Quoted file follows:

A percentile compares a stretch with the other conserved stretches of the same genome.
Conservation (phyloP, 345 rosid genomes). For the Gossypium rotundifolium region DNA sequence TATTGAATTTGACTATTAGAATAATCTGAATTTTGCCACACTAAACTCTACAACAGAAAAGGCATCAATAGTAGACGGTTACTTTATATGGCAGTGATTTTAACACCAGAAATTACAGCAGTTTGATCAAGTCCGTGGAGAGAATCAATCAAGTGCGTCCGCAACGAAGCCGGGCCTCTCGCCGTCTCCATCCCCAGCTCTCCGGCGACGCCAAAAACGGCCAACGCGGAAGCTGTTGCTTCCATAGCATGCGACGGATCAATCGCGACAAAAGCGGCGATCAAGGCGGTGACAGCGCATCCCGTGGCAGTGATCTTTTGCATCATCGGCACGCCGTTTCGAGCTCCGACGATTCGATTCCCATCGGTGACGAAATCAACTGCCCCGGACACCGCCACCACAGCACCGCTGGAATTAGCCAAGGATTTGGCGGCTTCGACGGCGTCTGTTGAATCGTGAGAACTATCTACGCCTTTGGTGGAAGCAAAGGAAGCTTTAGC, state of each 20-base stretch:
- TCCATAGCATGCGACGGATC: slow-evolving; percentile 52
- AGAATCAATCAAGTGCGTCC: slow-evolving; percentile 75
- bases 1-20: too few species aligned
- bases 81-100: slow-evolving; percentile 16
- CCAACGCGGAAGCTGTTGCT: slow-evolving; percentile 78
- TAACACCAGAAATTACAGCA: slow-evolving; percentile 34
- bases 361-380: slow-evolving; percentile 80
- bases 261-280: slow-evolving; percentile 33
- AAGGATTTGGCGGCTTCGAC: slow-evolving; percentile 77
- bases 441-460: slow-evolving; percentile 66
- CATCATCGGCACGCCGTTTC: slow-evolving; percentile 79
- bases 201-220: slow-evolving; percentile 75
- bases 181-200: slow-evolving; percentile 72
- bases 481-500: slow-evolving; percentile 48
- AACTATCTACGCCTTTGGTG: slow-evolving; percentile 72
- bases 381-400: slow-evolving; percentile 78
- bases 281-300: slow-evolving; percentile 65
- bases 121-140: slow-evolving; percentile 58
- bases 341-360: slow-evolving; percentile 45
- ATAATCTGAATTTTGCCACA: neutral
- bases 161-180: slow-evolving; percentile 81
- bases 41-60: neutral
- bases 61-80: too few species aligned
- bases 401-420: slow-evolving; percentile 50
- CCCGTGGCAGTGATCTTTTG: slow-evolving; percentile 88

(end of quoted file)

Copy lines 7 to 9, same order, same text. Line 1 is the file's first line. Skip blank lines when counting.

- CCAACGCGGAAGCTGTTGCT: slow-evolving; percentile 78
- TAACACCAGAAATTACAGCA: slow-evolving; percentile 34
- bases 361-380: slow-evolving; percentile 80